NEA Honors Nobel Prize-Winning Economist Paul Krugman with 40th Annual Friend of Education Award
Renowned economist and author Paul Krugman received the 40th annual Friend of Education Award at the 2012 Representative Assembly for his work in advancing the dialogue of education inequality and the importance of teacher quality and student success.
“As a leader in the field of modern economics, Paul Krugman understands that we need to make education a priority if we expect to maintain an American competitive edge,” said NEA President Dennis Van Roekel. “A product of public schools, Paul Krugman is just one of many public school success stories. We are very proud to call Mr. Krugman a Friend of Education. He has done outstanding work to help raise awareness of the significant impact of education inequality on student success.”
Krugman is a professor of economics and international affairs at Princeton University, a centenary professor at the London School of Economics and a columnist for the New York Times. He has authored dozens of books and hundreds of articles and columns. In 2008 Krugman was awarded the Nobel Prize in Economics.
In a January 8th New York Times column he wrote:
“The failure starts early: in America, the holes in the social safety net mean that both low-income mothers and their children are all too likely to suffer from poor nutrition and receive inadequate health care. It continues once children reach school age, where they encounter a system in which the affluent send their kids to good, well-financed public schools or, if they choose, to private schools, while less-advantaged children get a far worse education.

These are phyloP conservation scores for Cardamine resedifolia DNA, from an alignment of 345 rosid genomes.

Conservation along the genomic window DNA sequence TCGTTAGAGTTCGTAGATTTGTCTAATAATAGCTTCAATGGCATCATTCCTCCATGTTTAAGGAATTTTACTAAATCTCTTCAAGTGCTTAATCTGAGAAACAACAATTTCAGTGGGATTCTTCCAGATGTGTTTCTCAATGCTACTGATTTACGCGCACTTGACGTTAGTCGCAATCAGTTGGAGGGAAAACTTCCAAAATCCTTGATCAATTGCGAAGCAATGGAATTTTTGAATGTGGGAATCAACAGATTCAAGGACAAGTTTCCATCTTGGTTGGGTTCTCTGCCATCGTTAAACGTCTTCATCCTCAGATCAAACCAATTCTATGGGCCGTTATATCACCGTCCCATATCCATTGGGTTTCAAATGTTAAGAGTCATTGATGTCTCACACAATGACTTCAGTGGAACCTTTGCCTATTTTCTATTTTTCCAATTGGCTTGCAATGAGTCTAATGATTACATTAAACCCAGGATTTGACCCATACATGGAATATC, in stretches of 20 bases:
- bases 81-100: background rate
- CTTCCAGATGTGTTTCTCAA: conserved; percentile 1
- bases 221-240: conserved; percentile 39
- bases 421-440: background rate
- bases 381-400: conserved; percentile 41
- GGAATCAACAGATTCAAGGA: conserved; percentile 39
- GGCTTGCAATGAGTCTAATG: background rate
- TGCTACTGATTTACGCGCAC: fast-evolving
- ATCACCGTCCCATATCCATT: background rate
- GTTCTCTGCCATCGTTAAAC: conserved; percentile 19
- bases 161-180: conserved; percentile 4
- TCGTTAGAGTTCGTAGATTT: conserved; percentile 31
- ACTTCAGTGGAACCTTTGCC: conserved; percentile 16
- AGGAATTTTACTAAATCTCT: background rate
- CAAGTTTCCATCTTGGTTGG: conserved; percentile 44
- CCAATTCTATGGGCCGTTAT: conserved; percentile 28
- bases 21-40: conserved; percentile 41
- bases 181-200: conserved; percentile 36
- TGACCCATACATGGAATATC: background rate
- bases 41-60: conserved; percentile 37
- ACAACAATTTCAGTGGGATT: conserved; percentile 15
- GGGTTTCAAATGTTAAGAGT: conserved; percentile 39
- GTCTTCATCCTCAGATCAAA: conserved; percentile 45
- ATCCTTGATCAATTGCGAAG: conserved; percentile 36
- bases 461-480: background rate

“Once they reach college age, those who come from disadvantaged backgrounds are far less likely to go to college — and vastly less likely to go to a top-tier school — than those luckier in their parentage. At the most selective, “Tier 1” schools, 74 percent of the entering class comes from the quarter of households that have the highest “socioeconomic status”; only 3 percent comes from the bottom quarter.
“And if children from our society’s lower rungs do manage to make it into a good college, the lack of financial support makes them far more likely to drop out than the children of the affluent, even if they have as much or more native ability. One long-term study by the Department of Education found that students with high test scores but low-income parents were less likely to complete college than students with low scores but affluent parents — loosely speaking, that smart poor kids are less likely than dumb rich kids to get a degree.”
The Friend of Education Award, presented each year during NEA’s Representative Assembly, recognizes individuals or organizations whose work significantly contributes to the advancement of public education in America. Past honorees include U.S. Presidents Lyndon B. Johnson, Jimmy Carter, and William Jefferson Clinton; U.S. Supreme Court Justice Thurgood Marshall; Speaker of the House Nancy Pelosi (D-Calif.); and U.S. Secretary of Education Richard W. Riley and the late Sen. Edward “Ted” Kennedy (D-Mass.).
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